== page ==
Distinguished for his abstract colour fields, Frank Bowling began his career as a figurative painter. He turned to abstraction following his move to New York in 1966, where he became influenced by the ideas of Clement Greenberg and the New York art scene. Bowling abandoned the political narratives found in his early works such as the Martyrdom of Patrice Lumumba, 1961, and began to focus on purely pictorial issues of colour and composition. Initially, going through a semi-abstract phase, as in his series of Map Paintings, 1967-1971, where the contours of different continents are stencilled on luscious colour fields, he soon shifted to new working methods of splashing, pouring and dripping paint onto the canvas. With these experimental techniques, Bowling was able to create richly textured large-scale abstractions that embrace the expressionistic qualities of loose painterly gesture and emotive colour, as well as the elements of spontaneity and chance.
Bowling’s work was included in ‘Rhapsodies in Black: Art of the Harlem Renaissance,’ 1997. The touring exhibition, organised by Iniva in collaboration with Hayward Gallery and the Corcoran Gallery of Art, Washington, considered Harlem Renaissance as a historical moment of global significance, with connections to Europe, Africa, the Caribbean, and the United States. His work was also showcased in the exhibition ‘Fault Lines: Contemporary African Art and Shifting Landscapes’, presented as part of the 50th Venice Biennale, 2003. To mark the occasion, a book of the same title was released by Iniva in collaboration with the Forum for African Arts and the Prince Claus Fund.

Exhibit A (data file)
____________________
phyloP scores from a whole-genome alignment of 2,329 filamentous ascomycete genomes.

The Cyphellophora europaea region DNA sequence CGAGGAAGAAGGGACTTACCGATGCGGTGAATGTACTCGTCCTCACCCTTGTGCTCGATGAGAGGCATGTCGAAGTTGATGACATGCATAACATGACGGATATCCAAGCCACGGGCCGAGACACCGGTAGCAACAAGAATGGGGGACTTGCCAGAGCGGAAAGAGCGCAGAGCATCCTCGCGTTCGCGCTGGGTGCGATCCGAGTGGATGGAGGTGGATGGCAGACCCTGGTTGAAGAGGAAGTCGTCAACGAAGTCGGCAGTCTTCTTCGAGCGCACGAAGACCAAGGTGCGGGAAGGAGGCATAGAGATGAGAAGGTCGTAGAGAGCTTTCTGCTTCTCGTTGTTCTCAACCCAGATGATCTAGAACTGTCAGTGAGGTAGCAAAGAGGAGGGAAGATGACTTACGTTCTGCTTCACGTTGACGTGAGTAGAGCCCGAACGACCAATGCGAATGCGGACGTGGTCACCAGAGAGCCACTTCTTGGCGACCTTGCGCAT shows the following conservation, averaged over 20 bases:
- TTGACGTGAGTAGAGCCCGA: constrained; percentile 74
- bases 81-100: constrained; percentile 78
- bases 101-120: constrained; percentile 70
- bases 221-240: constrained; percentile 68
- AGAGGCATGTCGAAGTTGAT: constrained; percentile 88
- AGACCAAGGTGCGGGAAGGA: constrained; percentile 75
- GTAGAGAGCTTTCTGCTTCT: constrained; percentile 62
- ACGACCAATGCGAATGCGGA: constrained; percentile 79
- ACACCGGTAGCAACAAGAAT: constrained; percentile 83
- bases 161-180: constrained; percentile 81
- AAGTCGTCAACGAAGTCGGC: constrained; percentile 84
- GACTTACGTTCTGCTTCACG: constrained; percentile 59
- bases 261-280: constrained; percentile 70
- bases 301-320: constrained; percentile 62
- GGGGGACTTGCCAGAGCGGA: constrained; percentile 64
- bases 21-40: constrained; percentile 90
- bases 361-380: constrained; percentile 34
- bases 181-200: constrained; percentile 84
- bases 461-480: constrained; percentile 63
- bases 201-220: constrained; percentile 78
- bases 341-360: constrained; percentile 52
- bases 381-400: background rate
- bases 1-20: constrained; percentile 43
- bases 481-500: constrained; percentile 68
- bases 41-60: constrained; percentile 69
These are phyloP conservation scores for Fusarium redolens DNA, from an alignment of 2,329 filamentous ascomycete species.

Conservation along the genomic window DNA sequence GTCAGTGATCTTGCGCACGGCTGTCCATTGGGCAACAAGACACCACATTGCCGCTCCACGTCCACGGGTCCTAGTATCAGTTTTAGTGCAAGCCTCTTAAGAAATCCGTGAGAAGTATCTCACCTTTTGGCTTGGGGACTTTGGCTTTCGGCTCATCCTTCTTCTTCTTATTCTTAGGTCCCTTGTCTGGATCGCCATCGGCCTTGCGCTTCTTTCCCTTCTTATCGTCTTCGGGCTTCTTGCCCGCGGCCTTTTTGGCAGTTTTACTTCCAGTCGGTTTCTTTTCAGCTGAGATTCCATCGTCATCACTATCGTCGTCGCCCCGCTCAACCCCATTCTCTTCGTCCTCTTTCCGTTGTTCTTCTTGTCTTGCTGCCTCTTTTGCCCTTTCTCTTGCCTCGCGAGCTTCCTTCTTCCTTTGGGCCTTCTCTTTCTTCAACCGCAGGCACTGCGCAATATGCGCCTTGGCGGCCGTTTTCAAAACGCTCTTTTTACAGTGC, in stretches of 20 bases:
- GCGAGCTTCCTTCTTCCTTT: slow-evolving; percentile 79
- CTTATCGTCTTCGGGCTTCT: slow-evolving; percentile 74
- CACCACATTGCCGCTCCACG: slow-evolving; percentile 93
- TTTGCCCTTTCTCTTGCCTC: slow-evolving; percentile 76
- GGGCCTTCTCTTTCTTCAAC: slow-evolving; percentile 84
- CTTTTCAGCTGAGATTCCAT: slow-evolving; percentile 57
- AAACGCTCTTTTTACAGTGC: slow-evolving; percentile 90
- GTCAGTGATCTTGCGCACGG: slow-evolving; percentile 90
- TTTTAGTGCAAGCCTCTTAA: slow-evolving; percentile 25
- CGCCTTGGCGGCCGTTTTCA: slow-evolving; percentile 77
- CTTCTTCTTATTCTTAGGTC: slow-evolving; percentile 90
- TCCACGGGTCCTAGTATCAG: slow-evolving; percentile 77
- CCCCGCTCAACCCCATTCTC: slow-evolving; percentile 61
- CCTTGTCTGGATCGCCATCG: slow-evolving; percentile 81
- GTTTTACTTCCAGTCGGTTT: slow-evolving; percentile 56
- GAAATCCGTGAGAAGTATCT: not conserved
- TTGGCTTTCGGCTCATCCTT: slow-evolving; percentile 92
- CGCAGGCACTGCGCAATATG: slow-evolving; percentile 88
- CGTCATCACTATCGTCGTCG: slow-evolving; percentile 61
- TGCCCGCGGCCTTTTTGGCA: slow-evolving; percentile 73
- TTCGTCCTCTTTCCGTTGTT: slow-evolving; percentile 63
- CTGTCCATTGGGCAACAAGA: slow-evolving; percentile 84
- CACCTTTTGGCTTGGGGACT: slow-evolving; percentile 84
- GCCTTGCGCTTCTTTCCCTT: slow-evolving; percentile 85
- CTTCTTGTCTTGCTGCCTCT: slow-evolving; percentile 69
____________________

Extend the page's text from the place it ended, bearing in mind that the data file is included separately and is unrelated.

Born in Guyana, Bowling moved to England in 1950. In 1962, he graduated from the Royal College of Art with a Silver Medal in Painting along with other celebrated artists such as David Hockney, Derek Boshier and R. B. Kitaj. He has exhibited in numerous exhibitions in the UK and internationally, including the landmark exhibition ‘Soul of a Nation: Art in the Age of Black Power’ at Tate Modern in 2017 that traces the contribution of Black artists at a major turning point in American Art and history. His work is also part of many public collections such as Tate, V&A, MoMA and the Metropolitan Museum of Art in New York. Bowling was the first Black British artist elected a member of Royal Academy of Arts in 2005, followed by an OBE award in the 2008 Birthday Honours.
With studios in both New York and London, Bowling is living and working between the two cities.